7 ways to protect our honey bees
The 10th July celebrates ‘National Don’t Step On A Bee Day’ – but what does that mean for our buzzing friends?
Did you know that bees are an essential part of our eco-system and because of that are worth over £650 million per year to the UK economy?
Unfortunately, in recent years the number of bees in some countries has nearly halved because of changes to their habitat and a toxic cocktail of pesticides and fungicides.
The introduction of a deadly mite called Varroa, which was accidentally imported from Asia, has also affected the number of honeybees in the English countryside as well.
In support of National Don’t Step On A Bee Day which is taking place this weekend, here are a few ways to help encourage the honeybees in your garden to thrive…
1) Avoid chemically treating your flowers as the chemicals will transfer onto the pollen and affect the bees. This is because if any chemicals are applied to your flowers while they are in bloom it will get into the pollen and nectar, the bees will then take it back to the beehive and it will transfer into the honey.
2) A lawn full of daisys and dandelions is a great haven for bees and a natural food source, so avoid putting any treatments on your grass and instead embrace its natural beauty. The honey bees will thank you for it!
3) Did you know bees like to drink water? If you want to encourage more honey bees leaving a little water basin out, or making sure your bird bath is topped up with water and stones for them to crawl on, is helpful for both the birds and the bees in your garden!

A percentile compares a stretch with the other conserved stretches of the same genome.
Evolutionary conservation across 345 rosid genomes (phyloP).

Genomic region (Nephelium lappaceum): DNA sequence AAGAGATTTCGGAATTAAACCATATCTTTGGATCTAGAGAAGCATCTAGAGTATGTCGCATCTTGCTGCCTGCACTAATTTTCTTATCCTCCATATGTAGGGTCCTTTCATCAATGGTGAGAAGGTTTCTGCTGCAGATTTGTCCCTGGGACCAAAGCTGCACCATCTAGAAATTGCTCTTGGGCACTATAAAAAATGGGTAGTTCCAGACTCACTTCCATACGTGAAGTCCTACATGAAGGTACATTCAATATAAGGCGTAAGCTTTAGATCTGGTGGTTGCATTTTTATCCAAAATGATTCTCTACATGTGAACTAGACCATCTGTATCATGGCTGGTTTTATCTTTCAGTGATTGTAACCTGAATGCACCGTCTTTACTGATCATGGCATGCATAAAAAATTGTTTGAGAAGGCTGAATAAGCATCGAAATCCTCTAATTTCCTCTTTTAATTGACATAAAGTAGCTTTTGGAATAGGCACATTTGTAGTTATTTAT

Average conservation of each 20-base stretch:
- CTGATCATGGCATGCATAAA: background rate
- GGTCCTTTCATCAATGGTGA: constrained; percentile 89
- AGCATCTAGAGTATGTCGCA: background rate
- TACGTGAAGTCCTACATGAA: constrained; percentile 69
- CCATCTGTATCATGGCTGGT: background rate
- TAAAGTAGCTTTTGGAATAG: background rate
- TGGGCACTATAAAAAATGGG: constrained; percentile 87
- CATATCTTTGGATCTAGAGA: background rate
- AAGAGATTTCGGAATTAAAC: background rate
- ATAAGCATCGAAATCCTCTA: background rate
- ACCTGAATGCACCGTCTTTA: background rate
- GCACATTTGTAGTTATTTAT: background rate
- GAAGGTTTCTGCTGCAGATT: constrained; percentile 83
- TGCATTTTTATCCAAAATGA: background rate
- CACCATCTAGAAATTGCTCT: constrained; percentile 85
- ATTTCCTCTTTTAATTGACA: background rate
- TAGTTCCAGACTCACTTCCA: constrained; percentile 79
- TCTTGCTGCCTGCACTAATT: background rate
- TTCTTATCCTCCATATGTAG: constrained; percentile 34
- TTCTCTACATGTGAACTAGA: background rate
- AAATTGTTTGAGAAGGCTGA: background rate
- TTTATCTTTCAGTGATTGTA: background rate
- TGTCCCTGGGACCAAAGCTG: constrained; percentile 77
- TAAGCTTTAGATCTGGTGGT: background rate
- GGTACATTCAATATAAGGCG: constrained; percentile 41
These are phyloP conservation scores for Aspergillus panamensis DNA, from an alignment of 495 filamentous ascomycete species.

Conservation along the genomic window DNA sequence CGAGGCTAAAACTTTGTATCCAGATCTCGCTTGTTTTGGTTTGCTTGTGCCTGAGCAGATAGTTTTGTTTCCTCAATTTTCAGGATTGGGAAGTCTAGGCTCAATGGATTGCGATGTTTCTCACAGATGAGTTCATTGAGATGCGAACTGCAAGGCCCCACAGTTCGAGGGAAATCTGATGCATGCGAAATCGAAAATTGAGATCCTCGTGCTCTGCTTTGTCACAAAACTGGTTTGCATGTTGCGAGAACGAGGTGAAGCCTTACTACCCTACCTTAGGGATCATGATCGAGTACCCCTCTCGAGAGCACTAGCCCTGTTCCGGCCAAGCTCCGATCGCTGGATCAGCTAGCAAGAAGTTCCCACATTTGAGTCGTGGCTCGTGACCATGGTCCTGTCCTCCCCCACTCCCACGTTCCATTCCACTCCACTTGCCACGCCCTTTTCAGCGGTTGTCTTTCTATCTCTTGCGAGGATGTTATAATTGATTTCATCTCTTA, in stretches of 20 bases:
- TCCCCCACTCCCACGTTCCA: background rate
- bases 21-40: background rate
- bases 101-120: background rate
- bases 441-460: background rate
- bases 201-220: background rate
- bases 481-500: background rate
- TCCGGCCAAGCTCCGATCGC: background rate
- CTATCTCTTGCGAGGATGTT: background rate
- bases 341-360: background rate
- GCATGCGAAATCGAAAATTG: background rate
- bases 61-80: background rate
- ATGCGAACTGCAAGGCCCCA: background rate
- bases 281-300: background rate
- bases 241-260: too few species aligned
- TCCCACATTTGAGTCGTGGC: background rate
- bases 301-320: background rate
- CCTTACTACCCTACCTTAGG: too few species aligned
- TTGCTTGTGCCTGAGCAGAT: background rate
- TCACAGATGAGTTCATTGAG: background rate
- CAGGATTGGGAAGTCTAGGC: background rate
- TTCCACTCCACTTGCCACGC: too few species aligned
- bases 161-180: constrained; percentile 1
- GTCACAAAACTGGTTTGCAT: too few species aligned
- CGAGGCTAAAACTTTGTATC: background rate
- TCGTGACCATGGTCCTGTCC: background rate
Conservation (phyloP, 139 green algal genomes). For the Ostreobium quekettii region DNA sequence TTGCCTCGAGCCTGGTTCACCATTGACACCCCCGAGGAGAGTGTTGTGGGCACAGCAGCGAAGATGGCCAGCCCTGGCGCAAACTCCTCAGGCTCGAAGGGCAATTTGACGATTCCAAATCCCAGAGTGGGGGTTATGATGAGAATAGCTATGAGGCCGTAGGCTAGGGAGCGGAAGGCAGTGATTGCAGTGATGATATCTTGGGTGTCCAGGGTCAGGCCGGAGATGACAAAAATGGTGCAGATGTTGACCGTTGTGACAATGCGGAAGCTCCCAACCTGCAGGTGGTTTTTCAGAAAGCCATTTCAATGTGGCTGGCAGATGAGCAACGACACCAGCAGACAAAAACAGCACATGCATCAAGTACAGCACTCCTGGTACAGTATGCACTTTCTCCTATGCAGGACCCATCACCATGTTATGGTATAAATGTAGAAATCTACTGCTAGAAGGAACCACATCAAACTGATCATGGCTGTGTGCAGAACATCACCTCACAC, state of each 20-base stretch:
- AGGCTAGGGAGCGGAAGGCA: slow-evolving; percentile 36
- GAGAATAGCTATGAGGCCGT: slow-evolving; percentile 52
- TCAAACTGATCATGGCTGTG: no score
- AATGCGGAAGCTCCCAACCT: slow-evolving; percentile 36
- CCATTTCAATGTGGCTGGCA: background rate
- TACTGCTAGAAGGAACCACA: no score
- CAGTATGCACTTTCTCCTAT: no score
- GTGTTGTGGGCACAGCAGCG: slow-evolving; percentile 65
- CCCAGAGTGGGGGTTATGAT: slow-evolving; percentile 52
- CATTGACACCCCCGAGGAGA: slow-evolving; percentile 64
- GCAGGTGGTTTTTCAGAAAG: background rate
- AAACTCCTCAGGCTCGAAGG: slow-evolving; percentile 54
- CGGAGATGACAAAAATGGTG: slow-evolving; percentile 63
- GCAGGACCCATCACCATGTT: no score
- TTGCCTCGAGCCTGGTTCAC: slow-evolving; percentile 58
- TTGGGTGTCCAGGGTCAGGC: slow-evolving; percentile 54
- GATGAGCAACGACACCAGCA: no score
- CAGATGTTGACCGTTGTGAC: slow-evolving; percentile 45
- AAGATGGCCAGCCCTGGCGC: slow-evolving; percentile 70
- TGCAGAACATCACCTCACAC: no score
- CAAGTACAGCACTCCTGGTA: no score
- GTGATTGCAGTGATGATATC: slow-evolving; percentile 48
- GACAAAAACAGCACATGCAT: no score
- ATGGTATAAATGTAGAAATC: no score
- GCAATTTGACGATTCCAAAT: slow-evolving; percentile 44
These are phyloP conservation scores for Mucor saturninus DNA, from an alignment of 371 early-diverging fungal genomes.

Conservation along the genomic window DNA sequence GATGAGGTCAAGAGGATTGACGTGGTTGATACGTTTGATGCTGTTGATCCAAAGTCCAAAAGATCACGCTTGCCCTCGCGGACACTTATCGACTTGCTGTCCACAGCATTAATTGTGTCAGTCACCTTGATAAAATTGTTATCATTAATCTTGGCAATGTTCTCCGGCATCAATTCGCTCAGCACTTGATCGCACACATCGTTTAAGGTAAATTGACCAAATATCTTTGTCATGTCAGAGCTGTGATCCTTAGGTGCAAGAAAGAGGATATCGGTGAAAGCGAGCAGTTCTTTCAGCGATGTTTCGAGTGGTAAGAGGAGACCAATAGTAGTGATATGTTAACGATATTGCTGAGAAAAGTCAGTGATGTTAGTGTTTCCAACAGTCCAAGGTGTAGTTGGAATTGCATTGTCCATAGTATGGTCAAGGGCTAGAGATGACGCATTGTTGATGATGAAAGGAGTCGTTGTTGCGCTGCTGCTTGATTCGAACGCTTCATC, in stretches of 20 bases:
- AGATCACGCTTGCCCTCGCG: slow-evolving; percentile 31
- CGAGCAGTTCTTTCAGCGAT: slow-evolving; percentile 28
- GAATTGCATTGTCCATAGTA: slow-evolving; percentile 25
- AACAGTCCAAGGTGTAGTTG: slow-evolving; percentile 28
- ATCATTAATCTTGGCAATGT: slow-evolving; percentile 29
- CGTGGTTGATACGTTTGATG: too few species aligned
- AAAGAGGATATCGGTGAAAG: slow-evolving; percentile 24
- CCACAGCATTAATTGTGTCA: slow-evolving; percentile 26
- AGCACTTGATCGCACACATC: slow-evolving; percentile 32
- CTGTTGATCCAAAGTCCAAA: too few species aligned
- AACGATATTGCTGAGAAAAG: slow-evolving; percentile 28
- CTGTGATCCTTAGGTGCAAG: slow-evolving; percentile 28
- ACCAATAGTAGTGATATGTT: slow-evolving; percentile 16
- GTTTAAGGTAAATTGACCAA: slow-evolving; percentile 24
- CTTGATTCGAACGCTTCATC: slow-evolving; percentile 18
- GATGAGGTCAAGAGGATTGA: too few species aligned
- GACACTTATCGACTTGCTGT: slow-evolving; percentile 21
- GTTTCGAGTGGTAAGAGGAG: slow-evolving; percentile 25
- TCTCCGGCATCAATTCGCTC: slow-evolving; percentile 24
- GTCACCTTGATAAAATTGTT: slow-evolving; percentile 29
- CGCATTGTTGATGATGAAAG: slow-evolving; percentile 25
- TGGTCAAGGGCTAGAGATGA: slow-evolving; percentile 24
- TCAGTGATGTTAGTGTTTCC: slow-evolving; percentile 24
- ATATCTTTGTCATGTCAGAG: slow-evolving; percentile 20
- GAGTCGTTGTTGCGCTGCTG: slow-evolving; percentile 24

4) Always try and buy British honey at farm shops and delis. The majority of honey we find on the shelves in UK supermarkets is imported from abroad when we have so many local beekeepers across the country.
5) Why not experiment with seed balls to help nurture some bee-friendly blooms? Try scattering seed balls made with wild flower seeds, clay, compost and chilli powder in your garden to create a colourful array of flowers that will attract bees from far and wide. Cornflowers, sunflowers and wildflowers like poppies are always popular with buzzing bees.
6) Adopting a beehive is a fantastic way to support The British Bee Keepers Association and to help encourage vital research into honey bee health. It’ll also make the perfect gift for nature lovers and gardeners everywhere!
7) For anyone who has always toyed with turning their fascination with honey bees into a hobby, owning a beehive can be a really rewarding experience. If that seems too much work, installing a bee house into your garden will give any friendly bees a place to hibernate during the winter as well.